Gina Rinehart has admitted the trigger for the bitter legal battle with her three eldest children - a threat they would go bankrupt if they did not extend the vesting date of a trust - was never going to happen.
The Coalition has opposed only eight on its list of 26 taxes it has accused the federal Labor government of being addicted to, helping to pass most of the rest, according to analysis provided to The Australian Financial Review.
Kevin Rudd said last night Labor can win the next election under Prime Minister Julia Gillard, but the endorsement only came after persistent questioning and, it appeared, through gritted teeth.
Independent supermarket and liquor store operators are calling for the federal government to give the competition regulator tougher powers and for new planning laws to break what they see as a predatory stranglehold by the supermarket giants.
The chairman of the world's biggest resources group, Jac Nasser, has declared Australian governments must stop using the mining industry as a cash cow to plug budget holes and warned more resources companies would look overseas unless Australia reversed rising structural costs.
The Newman government has confirmed it will sell its 34 per cent stake in QR National after it included the expected proceeds on its balance sheet to help bring down its debt figures in the budget on
Standard & Poor's has joined Moody's and Fitch in putting Fortescue Metals Group on review for possible downgrade and warned the miner risked breaching financial covenants.
The Agricultural Bank of China, the country's biggest lender by retail customer numbers, is trying to join the growing list of Sino banks to have a branch presence in Australia.
Telstra is pushing for a new workplace agreement that locks in performance-based pay for most of its huge workforce, while offering a "catch-up" payment to win over a large minority group of union members.
Apple has unleashed the latest member of its mobile phone family, launching the iPhone 5 at a US event and confirming that the handset, which features a larger screen, will run on some Australian 4G networks with prices starting from $799.
The federal government's chances of fast-tracking legislation to ban a controversial super trawler have been dealt a blow by key independent Tony Windsor.
Australian house prices could have much further to fall, although a bust of the kind experienced overseas is not expected, says an analyst with investment bank Investec.
Page 1: The spectre of Islamic terrorism in Australia has been reignited after police yesterday conducted sweeping raids across south-eastern Melbourne in which 11 homes were searched, weapons were seized and one person was arrested for terror-related offences.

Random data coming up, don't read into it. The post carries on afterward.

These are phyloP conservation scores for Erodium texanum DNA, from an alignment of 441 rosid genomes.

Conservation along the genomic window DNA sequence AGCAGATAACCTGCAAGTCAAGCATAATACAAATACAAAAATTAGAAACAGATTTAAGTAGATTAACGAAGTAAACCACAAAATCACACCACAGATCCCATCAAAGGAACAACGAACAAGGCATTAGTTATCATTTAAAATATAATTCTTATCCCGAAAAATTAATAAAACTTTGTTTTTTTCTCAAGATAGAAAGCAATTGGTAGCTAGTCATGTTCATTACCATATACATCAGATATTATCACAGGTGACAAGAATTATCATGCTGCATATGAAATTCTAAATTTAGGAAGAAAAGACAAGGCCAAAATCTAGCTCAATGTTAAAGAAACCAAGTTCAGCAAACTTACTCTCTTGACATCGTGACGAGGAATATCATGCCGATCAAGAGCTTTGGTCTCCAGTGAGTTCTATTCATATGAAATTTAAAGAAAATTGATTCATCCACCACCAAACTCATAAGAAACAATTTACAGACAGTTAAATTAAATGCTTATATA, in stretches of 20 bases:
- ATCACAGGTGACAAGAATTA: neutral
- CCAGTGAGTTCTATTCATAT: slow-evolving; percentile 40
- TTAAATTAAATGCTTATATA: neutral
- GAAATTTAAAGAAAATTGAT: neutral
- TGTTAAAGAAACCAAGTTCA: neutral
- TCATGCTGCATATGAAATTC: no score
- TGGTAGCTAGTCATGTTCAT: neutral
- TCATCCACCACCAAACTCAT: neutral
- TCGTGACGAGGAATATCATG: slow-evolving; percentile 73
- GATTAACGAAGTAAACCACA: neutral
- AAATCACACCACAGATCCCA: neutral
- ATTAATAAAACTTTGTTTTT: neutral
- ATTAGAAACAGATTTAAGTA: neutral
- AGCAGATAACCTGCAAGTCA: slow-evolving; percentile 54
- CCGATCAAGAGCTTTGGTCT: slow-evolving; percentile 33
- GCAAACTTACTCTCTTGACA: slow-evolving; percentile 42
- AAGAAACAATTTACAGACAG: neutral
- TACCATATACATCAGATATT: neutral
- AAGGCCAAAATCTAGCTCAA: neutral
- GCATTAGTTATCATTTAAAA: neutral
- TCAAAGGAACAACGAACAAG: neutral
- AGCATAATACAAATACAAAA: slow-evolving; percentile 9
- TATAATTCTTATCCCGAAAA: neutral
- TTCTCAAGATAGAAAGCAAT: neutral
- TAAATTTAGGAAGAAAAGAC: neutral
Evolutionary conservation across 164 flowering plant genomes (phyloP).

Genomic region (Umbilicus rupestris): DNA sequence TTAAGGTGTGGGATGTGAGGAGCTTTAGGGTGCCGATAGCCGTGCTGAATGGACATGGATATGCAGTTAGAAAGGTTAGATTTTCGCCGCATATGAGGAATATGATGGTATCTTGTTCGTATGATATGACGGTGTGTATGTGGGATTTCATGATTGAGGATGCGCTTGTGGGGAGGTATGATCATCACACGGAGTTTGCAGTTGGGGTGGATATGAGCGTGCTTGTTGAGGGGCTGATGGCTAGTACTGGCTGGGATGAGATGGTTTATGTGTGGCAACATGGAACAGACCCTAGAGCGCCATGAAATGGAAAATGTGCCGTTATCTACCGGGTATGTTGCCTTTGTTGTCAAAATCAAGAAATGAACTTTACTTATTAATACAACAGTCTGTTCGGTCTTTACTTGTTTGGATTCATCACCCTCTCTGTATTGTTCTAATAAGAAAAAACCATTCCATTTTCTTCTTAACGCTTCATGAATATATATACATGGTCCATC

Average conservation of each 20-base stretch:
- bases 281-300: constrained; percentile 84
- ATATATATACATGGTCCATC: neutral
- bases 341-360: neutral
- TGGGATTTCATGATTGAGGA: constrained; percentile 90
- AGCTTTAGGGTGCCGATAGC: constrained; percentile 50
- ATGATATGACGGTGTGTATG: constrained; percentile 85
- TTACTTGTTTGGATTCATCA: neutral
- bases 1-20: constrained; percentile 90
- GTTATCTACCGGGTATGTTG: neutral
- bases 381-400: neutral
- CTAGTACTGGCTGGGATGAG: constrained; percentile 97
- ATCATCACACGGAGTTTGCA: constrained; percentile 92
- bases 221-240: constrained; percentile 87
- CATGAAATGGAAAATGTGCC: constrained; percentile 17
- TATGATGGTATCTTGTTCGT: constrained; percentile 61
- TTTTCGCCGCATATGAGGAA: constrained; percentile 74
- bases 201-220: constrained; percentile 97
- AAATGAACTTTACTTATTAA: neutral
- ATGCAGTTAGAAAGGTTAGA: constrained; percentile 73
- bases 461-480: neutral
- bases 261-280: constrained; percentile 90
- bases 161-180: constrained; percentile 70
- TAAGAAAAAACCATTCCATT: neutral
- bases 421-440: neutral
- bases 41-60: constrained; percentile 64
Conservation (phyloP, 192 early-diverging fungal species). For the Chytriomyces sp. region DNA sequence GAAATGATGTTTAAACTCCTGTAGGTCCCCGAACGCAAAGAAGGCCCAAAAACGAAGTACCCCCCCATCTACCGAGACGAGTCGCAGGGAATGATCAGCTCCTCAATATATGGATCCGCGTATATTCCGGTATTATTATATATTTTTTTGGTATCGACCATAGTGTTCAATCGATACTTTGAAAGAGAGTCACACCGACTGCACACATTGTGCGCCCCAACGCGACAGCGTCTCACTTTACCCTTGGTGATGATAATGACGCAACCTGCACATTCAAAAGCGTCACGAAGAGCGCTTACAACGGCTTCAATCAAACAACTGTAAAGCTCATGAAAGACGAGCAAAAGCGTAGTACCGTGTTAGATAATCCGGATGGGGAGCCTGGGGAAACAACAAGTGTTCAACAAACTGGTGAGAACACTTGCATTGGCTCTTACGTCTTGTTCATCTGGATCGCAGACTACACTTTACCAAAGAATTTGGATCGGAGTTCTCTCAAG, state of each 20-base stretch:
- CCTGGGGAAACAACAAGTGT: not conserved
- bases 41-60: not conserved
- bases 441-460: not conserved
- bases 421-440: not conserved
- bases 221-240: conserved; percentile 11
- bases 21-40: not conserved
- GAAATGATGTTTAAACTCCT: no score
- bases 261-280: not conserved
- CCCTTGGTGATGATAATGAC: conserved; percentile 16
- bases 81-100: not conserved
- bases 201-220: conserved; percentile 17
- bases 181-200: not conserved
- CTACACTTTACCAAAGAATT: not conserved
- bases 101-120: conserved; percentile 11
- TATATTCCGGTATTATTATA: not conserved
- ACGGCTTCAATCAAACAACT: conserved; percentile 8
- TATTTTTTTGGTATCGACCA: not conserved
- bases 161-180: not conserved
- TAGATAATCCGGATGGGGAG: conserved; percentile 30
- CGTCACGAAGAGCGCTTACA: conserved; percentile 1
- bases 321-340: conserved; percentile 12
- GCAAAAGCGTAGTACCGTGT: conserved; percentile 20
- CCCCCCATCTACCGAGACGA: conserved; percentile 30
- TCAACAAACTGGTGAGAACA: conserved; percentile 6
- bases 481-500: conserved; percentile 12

The nation's two biggest coalminers say much of the coal industry is now losing money and have warned that the Queensland government's decision to increase royalties will cost more jobs and could result in revenue falling short of expectations.
Julia Gillard will have to find more money to fund her planned overhaul of school funding to compensate for spending cuts by state governments if she is to meet her commitment that every school in the nation will receive extra money.
The Netherlands has insisted the Gillard government explain its decision to bow to a pressure group-led campaign and effectively ban a Dutch-Australian super-trawler from fishing in Australian waters for two years.
Page 3: Gina Rinehart has admitted she gave wrong advice to her children when she warned them they would be eligible for a multimillion-dollar tax bill if they allowed the family trust to vest earlier this year.
Page 4: Queensland Premier Campbell Newman has turned on big mining companies over their complaints about a $1.6 billion increase in coal royalties amid a widening row over the changes and fears they could damage the federal budget.
Peter Costello has weighed into the Coalition divide on foreign investment by berating some of his former Nationals colleagues for attacking approval for the Chinese to buy Cubbie Station, saying the deal should go ahead.
Page 5: Forget holidays in the private villas of Bali and the thatched bures of Fiji -- it seems Noosa's resorts and Melbourne's boutique hotels are making a comeback, at least with Australian travellers.
The West Australian opposition has accused Premier Colin Barnett of covering up a payout to one of his media advisers because the amount was ''five times more than he was entitled to''.